• The Publishing Post

COVID-19 Complications: Studying During a Pandemic


Lockdown has been a time of great uncertainty for many people, but especially students. Graduations have been postponed, graduate schemes and jobs are at a standstill, and those in student accommodation have essentially been locked in. September came around again and a new set of students began their university experience: lockdown edition. Today we talk to Emma Gill who, after completing a BA in Publishing, has started her MA in Publishing this term. We wanted to find out how she was finding her university experience compared to the pre-COVID-19 era.


Firstly, Emma confirms that she is really enjoying her MA course and feels

“the opportunity to be learning about one of the industries that has gone from strength to strength, despite there being a pandemic and lockdown restrictions, has been so exciting and extremely valuable.”


This year, universities had to adapt quickly to continue running effectively, meaning lectures went digital, taking some getting used to; however, Emma feels that “the quality of teaching is the same, it’s just presented differently.” Emma admits she has found finding a placement, central to one of her MA modules, difficult during COVID-19 restrictions and states

“the application process has been different to normal with Zoom interviews and companies sending out more detailed questions to see if the placement could be fulfilled remotely. However, placements are out there, it just takes more perseverance to find and secure them.”


Virtual Networking


Although the pandemic has been a hindrance and an added stress to the university experience, Emma would definitely recommend still going to university. She feels that although it's undeniable there have been significant changes, and that the experience is not the same, overall it hasn't been detrimental to the degree. Emma said that working harder on making her CV and cover letter stand out has made her “more determined and more prepared for the competitiveness of the industry.” A positive to come out of the pandemic for Emma’s course has been virtual networking opportunities. For her MA in Plymouth “guest speakers who would normally decline speaking, due to the cost and time of travelling down from London and various other places nationwide now have the time to speak via Zoom, which has been brilliant! Just make sure you have a good support network and self-motivation!”


The Positives


A publishing degree, although not essential in gaining a job, can give you a well-rounded look into the industry as a whole. Emma’s favourite things so far about her degree have been

“the employability skills that are gained through interactive workshops, and the opportunities gained through networking with guest speakers from the industry, who also give amazing insight into their roles, as well as learning the terminology used within different sectors and how to use industry standard software such as Adobe InDesign and Photoshop.”


Her degree has also given her the opportunity to access major industry events such as the London Book Fair held at Olympia and this year, the virtual Frankfurt Book Fair conference, which is a dream for anyone trying to get into the publishing industry.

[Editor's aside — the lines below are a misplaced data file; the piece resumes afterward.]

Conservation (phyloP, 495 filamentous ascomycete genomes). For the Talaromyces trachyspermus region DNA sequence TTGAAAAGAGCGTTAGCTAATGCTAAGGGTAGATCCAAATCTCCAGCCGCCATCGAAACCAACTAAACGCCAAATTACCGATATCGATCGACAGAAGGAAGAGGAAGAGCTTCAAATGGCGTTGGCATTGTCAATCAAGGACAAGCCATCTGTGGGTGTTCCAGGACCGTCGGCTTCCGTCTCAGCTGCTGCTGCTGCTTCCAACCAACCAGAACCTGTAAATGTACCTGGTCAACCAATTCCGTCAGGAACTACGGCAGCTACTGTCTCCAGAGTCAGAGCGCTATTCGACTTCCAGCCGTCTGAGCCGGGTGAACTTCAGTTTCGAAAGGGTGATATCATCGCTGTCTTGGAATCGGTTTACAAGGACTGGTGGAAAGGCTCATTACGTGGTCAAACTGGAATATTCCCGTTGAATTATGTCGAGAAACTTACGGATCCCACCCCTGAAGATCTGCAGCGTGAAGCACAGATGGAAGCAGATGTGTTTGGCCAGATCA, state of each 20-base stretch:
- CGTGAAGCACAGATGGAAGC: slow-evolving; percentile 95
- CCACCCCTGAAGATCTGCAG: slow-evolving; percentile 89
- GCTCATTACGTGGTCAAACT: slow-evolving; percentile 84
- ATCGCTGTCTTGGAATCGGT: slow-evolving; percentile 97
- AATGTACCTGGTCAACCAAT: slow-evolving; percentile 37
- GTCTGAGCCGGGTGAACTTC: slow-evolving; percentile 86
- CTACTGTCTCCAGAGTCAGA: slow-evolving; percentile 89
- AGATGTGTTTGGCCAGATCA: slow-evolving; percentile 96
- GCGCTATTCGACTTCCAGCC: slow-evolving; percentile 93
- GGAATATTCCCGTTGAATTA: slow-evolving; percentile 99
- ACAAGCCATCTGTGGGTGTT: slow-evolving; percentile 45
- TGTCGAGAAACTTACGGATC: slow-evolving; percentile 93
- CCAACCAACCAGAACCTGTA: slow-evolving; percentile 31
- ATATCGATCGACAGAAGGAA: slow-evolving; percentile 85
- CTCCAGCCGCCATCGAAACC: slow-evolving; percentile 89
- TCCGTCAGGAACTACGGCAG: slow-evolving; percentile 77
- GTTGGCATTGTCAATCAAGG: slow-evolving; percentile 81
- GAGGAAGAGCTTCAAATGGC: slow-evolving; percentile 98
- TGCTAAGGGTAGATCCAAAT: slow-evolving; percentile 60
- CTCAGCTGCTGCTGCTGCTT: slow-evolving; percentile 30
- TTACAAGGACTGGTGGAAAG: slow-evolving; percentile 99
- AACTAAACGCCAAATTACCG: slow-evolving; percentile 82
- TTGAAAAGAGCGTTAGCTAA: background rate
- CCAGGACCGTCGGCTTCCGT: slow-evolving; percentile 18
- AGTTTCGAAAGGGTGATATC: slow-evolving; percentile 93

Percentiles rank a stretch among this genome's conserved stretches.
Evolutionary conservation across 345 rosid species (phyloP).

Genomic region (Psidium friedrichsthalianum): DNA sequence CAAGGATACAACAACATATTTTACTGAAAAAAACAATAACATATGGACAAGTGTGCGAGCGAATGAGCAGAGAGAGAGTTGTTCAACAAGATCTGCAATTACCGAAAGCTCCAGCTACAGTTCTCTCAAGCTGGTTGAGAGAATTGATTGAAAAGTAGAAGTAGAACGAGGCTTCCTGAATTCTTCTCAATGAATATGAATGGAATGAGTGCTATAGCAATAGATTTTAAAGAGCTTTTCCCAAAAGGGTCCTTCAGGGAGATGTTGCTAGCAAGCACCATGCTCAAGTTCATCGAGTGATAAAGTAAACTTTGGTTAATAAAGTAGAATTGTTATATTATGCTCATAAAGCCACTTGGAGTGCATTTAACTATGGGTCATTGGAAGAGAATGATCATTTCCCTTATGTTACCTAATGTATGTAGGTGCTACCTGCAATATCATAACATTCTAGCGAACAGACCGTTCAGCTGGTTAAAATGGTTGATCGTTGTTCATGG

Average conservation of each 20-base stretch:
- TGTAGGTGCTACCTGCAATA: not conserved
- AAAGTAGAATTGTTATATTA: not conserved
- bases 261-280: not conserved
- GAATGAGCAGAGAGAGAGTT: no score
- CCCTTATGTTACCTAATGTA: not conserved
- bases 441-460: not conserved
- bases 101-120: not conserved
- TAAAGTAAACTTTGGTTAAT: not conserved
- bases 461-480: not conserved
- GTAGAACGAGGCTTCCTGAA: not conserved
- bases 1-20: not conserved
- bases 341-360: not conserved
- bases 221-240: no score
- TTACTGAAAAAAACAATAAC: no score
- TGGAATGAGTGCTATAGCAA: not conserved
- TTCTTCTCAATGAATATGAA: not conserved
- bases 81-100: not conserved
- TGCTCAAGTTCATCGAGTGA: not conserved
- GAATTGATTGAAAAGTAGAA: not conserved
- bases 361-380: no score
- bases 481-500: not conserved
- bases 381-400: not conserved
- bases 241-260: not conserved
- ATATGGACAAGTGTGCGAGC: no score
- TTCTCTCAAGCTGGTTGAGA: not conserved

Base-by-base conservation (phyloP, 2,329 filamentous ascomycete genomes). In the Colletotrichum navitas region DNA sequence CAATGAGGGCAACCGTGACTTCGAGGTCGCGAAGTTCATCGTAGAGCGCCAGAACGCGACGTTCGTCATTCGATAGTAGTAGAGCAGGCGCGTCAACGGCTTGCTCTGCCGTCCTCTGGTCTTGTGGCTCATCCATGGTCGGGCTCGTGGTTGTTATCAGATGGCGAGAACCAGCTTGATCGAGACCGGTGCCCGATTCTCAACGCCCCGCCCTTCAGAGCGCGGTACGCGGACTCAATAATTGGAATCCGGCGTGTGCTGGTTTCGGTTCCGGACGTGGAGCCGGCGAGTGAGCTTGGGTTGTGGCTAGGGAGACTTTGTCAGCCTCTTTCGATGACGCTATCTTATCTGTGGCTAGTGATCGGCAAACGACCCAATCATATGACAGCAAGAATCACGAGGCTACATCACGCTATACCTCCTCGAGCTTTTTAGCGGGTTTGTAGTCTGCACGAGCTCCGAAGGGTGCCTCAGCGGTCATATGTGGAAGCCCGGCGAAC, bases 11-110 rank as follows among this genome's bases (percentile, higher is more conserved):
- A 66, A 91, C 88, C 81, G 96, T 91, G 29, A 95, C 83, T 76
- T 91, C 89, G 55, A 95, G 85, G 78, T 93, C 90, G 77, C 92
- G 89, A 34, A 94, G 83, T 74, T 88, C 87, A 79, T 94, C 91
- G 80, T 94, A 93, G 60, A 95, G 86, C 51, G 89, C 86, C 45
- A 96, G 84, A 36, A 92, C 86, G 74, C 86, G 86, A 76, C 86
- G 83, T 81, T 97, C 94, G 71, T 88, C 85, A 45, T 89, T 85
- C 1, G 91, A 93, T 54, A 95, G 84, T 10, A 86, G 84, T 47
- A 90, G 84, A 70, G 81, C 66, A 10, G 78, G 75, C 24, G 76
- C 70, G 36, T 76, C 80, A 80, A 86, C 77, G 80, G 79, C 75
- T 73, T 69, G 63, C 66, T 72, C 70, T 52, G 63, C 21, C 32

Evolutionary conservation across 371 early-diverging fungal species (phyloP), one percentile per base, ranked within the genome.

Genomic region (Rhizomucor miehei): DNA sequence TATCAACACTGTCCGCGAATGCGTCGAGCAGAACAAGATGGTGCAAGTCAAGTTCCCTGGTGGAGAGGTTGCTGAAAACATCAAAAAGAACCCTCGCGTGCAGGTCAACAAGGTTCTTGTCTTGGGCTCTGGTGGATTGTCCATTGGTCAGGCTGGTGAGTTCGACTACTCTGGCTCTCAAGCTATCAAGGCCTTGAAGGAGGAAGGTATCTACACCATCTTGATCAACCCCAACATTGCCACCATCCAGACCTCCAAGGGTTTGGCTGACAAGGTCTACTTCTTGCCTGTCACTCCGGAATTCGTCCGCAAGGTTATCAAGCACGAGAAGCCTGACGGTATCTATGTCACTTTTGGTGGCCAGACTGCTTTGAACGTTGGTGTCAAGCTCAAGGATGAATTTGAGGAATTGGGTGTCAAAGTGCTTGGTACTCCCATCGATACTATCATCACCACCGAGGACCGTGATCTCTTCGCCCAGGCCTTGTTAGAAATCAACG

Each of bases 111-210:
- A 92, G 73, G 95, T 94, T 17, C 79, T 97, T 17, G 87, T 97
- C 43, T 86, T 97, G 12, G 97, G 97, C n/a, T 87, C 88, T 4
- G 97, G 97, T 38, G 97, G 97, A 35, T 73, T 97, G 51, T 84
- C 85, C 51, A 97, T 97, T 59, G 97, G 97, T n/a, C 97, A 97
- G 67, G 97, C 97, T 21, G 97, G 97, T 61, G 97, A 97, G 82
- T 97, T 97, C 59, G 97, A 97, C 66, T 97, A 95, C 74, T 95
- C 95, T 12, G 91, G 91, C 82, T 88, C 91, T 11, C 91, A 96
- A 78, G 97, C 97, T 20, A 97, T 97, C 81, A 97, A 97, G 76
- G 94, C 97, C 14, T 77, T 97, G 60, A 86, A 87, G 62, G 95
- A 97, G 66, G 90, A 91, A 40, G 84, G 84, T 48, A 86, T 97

Valuable Insights


The publishing industry is renowned for being very competitive, with over 1,000 people applying to just one role with a Big Five publisher. As we said before, having a degree doesn’t mean you are more likely to get a job than someone who hasn’t, but a degree can give you invaluable skills that may help your employability. Emma agrees that any degree, undergraduate or postgraduate, will give you a valuable insight into the industry, as she has had the opportunity to network “with a large variety of industry professionals who have given up their time to discuss their role and what to expect.”


She admits she is hopeful that such insight will “give her an edge as she knows the true nature of the role, department/sector and industry as a whole” and “being able to demonstrate the use of industry software has helped with placement opportunities” that she “imagines would also translate into employment opportunities as well”. Similarly, Emma hopes that

“having industry professionals as lecturers for support and feedback will prove helpful in terms of competitiveness, especially in regard to portfolios, cover letters and CVs, as it has already been invaluable throughout her BA and MA Publishing degrees in terms of securing placements.”


To all publishing hopefuls reading this, Emma has said she would absolutely recommend doing a publishing degree.


“I’ll sound like a broken record but learning the theoretical side, getting insider knowledge through guest speakers and then gaining and developing the skills that will be needed within the industry are all benefits of studying a degree. If you are undecided about a specific career path/job role but know what you are passionate about and interested in, then studying a degree will allow you to explore all of the options and make an informed decision. It will also help you fully research and prepare for a career if you are set on an industry department.”


A huge thank you to Emma for speaking to us. You can find her on Twitter at @Emma_gill15



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